Interesting in learning about the inspiration and motivations of the ABA’s new Young Birders of the Year? At The Eyrie Jennie Duberstein shares an interview with Dess Sieburth of California on, among other things, why he took on the challenge of the Young Birder of the Year contest.
I learned a lot from participating in [read more…]
It’s the Biggest Week in American Birding, and if your Facebook feed is anything like mine, it feels like every birder on the continent is there. Chery Harner of Weedpicker’s Journal checks in from the scene.
The Biggest Week in American Birding is actually about people. We are connecting people to nature and to [read more…]
When you’re a birder you don’t always need to go somewhere special to be “birding”, you just do it, wherever you are, as Bill Schmoker shares from a trip to Germany at the Leica Birding Blog.
A wonderful thing about birding in a brand new region is that many (or most) of the birds are [read more…]
Winter is coming to a close, but that doesn’t mean that Project SNOWstorm is going to stop following Snowy Owls. Scott Weidensaul checks in with what to expect as those geo-tagged birds start making their way northward.
Although it’s been more than a week since the last post, we’ve been really busy — and so [read more…]
Here’s a bit more on the response (or more specifically, the response to the response) to the Jonathan Franzen climate essay in The New Yorker, this time from writer and wildlife activist Chris Clarke at Coyote Crossing.
Say you’re a person passionately concerned about African wildlife, and in particular the plight of the white rhino, [read more…]
It’s the lump news that rocked the birding community, though it’s been sort of expected for some time. Are the redpolls, Hoary and Common, two species or, as it seems, just one? Victoria Campbell at All About Birds breaks down the research.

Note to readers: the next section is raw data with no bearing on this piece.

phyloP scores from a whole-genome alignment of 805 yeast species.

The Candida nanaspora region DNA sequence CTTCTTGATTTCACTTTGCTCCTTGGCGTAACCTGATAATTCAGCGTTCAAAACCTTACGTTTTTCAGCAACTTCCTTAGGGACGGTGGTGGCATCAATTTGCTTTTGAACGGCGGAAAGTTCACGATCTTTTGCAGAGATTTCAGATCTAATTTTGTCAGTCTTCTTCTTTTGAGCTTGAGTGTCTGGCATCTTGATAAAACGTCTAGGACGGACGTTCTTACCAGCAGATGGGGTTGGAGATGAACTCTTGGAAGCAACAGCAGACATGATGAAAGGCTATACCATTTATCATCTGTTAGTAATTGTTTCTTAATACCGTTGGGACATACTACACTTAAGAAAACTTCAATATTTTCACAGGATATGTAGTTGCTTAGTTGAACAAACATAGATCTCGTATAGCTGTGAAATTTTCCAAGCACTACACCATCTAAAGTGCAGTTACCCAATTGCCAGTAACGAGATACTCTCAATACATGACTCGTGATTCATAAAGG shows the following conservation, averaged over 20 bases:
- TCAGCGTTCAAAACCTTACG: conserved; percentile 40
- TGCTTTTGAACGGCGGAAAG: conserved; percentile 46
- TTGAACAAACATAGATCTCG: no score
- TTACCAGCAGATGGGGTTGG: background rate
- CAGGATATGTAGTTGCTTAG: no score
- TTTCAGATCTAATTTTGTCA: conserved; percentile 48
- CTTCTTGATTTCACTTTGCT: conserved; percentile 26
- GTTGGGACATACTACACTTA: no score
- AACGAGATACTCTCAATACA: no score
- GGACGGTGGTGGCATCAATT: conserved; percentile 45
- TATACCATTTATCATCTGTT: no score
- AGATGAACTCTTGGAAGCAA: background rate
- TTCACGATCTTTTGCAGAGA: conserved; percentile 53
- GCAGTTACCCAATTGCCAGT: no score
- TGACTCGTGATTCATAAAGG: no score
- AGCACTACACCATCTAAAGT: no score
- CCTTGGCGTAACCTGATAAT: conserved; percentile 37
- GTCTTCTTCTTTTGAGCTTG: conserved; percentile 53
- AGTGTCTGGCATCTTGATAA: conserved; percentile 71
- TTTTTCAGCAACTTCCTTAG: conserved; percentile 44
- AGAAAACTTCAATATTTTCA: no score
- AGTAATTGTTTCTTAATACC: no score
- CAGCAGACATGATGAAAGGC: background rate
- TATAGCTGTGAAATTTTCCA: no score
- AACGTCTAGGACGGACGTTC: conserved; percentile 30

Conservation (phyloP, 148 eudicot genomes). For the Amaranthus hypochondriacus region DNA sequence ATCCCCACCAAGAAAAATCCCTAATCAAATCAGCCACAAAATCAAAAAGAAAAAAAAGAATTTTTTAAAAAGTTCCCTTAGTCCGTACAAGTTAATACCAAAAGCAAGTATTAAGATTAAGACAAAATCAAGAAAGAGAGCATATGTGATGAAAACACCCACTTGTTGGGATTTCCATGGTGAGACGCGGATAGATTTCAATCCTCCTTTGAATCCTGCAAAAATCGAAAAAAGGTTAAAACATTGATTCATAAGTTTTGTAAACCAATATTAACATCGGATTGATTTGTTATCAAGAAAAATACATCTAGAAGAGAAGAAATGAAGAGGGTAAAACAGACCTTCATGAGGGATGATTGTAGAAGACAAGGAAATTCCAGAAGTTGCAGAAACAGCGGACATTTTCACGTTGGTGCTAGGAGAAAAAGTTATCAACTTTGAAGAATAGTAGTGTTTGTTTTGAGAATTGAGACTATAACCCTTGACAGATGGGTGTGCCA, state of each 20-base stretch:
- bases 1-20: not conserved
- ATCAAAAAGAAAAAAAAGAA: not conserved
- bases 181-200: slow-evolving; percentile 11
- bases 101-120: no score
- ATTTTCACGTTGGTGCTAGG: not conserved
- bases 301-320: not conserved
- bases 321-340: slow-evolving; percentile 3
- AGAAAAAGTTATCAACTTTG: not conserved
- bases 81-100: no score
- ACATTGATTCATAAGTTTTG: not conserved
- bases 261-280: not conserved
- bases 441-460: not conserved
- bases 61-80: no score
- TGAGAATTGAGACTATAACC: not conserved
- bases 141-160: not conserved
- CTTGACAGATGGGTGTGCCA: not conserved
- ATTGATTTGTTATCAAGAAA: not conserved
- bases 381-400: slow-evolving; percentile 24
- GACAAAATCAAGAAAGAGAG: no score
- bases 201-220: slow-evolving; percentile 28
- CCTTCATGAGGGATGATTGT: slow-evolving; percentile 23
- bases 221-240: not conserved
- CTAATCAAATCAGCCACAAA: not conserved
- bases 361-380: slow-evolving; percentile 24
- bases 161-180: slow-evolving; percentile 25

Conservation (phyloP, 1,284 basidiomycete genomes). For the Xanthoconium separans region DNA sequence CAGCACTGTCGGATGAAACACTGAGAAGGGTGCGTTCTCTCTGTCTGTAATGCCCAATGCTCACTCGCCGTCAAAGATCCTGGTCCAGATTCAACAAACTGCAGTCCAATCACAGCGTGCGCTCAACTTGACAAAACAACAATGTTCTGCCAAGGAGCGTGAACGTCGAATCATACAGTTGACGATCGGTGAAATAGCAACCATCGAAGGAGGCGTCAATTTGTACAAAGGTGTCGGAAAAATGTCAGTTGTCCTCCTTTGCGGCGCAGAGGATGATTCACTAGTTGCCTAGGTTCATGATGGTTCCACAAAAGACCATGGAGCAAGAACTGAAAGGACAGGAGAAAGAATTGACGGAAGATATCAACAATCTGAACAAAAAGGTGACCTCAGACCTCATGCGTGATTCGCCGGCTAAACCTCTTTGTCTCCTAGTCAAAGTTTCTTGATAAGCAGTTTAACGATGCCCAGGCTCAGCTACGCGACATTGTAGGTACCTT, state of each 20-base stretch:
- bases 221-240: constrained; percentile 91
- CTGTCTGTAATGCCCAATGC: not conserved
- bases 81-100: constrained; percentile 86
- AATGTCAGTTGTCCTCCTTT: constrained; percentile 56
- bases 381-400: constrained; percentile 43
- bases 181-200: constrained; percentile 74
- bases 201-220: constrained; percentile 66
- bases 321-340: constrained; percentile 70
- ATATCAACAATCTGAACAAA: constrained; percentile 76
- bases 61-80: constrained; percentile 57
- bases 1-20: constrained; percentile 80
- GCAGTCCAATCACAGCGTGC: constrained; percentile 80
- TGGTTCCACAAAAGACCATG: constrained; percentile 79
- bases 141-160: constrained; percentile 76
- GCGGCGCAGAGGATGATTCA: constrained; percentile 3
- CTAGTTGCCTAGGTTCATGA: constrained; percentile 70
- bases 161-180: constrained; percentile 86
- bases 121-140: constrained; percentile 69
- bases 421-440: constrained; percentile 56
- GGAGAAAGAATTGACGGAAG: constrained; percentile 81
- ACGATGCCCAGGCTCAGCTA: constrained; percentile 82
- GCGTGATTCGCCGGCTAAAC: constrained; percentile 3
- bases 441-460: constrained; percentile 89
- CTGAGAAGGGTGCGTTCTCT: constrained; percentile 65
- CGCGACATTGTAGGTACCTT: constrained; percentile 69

The Hoary Redpoll is one of those hard-to-get lifelist-adds that can turn birders [read more…]
Feeding birds is aften referred to as the “gateway drug” to birding, and it can be dangerous business as Sharron McInness relates at Bird Canada.
I’ve been feeding the birds in my backyard ever since that morning eight years ago when I noticed several black-hooded birds hopping around the overgrown garden of our new home [read more…]
The jaunty bobbing tail of a phoebe, any phoebe, is a familiar sight to nearly every birder in North America. But why do they pump their tails? David Sibley has an answer.
Lots of birds have a habit of pumping (or wagging) their tails. It’s mostly open-country birds like phoebes, wagtails and pipits, Palm Warbler, [read more…]
Beach-goers and beach birders are all too familiar with the occasional wrecked seabird, and this time of year, when the last of winter can break those birds already on a razor’s edge, is a peak time for it. Mike Crewe at View from the Cape tells you what you need to know.
It seems likely [read more…]
Some birds are particularly suited to this time of year, with a number of strategies for surviving the lean month. At Cornell’s All About Birds, Victoria Campbell shares information about North America’s four nuthatches and how they manage.
Winter is the perfect time to observe how nuthatches earned their common name, as they jam large [read more…]